To be missional is to be ecumenical. The missional church is the ecumenical church. They are two arms of the same body—and if we think we can separate them, if we think we can pursue one and not the other, then we tear apart the body of Christ. The Spirit that beckons us into the wilderness of this world is the same Spirit that draws us into fellowship with friends and strangers and enemies, even across denominational lines. If we choose one and not the other, then we should wonder if we are following the winds of a different spirit.
Tending to the grass and roots and weeds with a bunch of Friends on a humid summer day is our ecumenical work, the fertile soil that sprouts missional plants. It’s not glamorous. Dirty nails and sweat-soaked shirts are what we have to show for our work. This is not spectacular, like a visit with the pope at the Vatican. Pulling weeds and trimming trees is far too ordinary and unremarkable.
But it’s radical—in the traditional sense. “Radical” comes from the Latin word radix that literally means “roots.” (Think about the earthy vegetable named “radish.”) “Radical” is an invitation to look at what happens on the ground amidst the roots. Thus ecumenism, of the radical variety, takes place where roots grow—where people of different local churches get together and tend to worship spaces and gardens, and all sorts of other local, grass roots (radical) moments of fellowship and friendship.
If we are to hope for any lasting ecumenical witness, then we have to get our hands dirty. Slogans and strategies shouldn’t distract us from messy work. We have to tend to the roots—where we live, where we call home, our local neighborhoods and cities. What takes place among denominational leadership, at the spectacular heights of the leaves and branches, means nothing without those of us who tend to the roots—the everyday messiness of relationships across ecclesial boundaries.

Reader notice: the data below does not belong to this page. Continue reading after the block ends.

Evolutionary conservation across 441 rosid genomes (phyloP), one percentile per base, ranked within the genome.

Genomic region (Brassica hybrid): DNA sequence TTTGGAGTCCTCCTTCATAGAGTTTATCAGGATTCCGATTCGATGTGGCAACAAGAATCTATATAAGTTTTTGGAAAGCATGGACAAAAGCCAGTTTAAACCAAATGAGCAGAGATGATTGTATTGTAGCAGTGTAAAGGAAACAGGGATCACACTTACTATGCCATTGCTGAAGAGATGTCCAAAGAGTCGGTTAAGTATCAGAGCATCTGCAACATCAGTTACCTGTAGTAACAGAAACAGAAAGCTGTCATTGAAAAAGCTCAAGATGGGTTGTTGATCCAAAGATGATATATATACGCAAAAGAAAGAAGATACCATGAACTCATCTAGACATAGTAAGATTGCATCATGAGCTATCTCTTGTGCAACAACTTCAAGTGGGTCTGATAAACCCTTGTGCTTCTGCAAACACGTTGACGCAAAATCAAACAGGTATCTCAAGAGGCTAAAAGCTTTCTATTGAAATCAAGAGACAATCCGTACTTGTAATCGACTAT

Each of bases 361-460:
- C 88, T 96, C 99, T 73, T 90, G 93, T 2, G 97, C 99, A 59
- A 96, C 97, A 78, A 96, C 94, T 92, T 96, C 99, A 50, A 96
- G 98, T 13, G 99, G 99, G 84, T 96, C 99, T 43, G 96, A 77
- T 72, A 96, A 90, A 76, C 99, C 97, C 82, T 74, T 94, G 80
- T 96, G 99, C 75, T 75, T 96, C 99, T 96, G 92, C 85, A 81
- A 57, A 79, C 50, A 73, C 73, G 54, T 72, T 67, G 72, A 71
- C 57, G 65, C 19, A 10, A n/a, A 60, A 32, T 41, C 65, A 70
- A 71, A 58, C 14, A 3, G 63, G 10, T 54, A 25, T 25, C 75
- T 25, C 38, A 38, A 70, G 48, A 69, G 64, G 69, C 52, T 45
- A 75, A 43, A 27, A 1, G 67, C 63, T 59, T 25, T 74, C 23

Radical ecumenism has to do with where we walk and live, where we gather and with whom we read our bibles. It’s about the places where we can dig in the dirt and those people who share the same dirt under their fingernails. Radical ecumenism is about how we cultivate friendships that provide space for our mission to proclaim God’s love. And our ecumenical hope, if we want to take Lesslie Newbigin seriously, looks like moments of organic unity among local communities discovering the movement of the Holy Spirit as we share from the overflow of God’s love.
No plot of earth is the same. Soil cultures vary from place to place. Similarly, our churches are planted in various contexts across the land. And each church must discern what kind of ecumenical organisms can grow in the land where God has planted them.
Our Mennonite church in Chapel Hill, Durham, N.C., receives its organic unity with the Friends from necessity—we don’t own a building, so we have to rent space. But this necessity is an unexpected gift, the gift of relationships across denominational lines. Our separate fellowships send out roots toward one another, even if it’s only one hidden root at a time.
Our radical ecumenism is only one version among a multitude of others. Creative examples abound. In Chapel Hill, churches participate in a pulpit exchange one weekend a year where each congregation sends their pastor to preach at another church, while receiving the Word from a neighboring pastor. In Durham, Pastor Spencer Bradford cancelled the regularly scheduled Sunday service at Durham Mennonite Church and led the congregation to Mt. Calvary Church (UCC) for worship. In another neighborhood, churches started a communal garden where people have a chance to nourish unexpected friendships while providing food for families.
These are a few examples that witness to the various possibilities for local ecumenical movements. If ecumenism is to be truly radical, then it’s not something that distant leaders can create in the branches and leaves. Rather, this kind of rooted ecumenism emerges from the local soils where our churches grow. Congregations test their soils and decide how and where to sow ecumenical seeds that produce plants bearing fruit of the Spirit for all the neighbors to enjoy. That’s when we find that our ecumenical church is also our missional church—one embracing movement of God’s love.